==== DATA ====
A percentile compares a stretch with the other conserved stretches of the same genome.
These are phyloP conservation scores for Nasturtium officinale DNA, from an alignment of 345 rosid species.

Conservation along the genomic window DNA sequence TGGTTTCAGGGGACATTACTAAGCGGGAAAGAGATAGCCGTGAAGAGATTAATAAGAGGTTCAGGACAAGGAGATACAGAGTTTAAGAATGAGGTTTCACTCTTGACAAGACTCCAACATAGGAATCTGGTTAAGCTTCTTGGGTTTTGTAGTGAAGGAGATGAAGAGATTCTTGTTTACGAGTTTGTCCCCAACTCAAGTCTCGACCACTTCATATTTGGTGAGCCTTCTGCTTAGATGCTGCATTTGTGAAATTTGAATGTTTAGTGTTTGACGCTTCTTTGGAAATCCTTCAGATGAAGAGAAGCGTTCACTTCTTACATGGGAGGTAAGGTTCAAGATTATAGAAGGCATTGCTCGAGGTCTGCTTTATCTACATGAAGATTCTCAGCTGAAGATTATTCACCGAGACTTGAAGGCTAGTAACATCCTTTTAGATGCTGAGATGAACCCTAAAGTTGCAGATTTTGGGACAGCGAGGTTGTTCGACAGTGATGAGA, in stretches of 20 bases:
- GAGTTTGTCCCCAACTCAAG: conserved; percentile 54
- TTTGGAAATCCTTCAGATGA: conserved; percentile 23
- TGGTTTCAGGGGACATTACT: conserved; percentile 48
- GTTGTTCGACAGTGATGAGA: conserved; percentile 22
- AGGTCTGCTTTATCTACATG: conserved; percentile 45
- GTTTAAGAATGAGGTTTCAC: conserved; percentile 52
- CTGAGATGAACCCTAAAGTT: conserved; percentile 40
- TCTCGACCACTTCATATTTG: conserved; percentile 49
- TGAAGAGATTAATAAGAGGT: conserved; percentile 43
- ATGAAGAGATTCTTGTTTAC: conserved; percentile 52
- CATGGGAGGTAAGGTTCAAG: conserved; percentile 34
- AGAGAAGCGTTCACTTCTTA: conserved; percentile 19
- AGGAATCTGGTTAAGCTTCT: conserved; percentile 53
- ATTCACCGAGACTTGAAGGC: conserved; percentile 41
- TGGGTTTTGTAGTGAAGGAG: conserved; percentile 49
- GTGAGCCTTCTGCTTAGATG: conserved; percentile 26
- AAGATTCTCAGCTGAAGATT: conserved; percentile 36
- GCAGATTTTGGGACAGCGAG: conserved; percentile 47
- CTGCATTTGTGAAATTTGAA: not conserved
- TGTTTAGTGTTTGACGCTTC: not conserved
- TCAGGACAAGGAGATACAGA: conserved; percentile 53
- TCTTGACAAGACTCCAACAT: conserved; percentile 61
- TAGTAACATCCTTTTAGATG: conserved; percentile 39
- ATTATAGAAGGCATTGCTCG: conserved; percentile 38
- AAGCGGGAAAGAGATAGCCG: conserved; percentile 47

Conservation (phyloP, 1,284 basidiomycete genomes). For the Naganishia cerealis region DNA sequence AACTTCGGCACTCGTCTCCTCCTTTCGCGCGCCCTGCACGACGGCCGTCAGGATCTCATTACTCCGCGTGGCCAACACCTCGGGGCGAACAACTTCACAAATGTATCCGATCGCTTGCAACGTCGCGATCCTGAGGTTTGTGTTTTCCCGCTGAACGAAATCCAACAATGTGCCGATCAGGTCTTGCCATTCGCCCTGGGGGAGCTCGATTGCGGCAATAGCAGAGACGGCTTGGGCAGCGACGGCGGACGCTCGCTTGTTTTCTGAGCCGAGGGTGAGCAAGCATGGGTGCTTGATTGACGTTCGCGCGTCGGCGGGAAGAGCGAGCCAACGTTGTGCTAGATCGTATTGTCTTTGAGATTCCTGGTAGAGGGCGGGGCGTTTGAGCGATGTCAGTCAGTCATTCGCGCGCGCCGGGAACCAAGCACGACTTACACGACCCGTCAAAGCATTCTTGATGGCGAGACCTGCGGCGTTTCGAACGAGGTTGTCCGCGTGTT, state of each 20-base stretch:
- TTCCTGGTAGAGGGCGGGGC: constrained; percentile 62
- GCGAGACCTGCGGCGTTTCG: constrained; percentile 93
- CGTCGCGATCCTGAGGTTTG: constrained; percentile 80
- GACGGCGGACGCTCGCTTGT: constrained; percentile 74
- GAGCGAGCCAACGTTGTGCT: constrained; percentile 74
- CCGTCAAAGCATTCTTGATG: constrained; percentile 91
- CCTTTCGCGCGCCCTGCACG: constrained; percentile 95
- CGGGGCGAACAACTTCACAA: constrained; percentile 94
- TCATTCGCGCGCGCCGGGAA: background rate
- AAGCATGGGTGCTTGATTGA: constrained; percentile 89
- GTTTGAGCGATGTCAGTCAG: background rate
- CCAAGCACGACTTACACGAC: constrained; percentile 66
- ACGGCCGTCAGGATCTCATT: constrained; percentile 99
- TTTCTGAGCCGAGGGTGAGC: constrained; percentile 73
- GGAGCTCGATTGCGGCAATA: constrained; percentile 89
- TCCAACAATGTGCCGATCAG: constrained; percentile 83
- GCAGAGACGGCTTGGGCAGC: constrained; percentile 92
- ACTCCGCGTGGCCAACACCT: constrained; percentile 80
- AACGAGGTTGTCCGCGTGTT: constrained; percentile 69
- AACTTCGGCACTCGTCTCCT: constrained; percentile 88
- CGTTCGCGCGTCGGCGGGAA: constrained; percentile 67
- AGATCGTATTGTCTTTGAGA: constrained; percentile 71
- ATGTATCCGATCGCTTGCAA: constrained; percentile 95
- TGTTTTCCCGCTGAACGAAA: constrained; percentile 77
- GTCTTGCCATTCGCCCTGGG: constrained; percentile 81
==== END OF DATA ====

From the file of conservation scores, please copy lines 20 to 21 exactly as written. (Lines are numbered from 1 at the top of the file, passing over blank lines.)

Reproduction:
- AAGATTCTCAGCTGAAGATT: conserved; percentile 36
- GCAGATTTTGGGACAGCGAG: conserved; percentile 47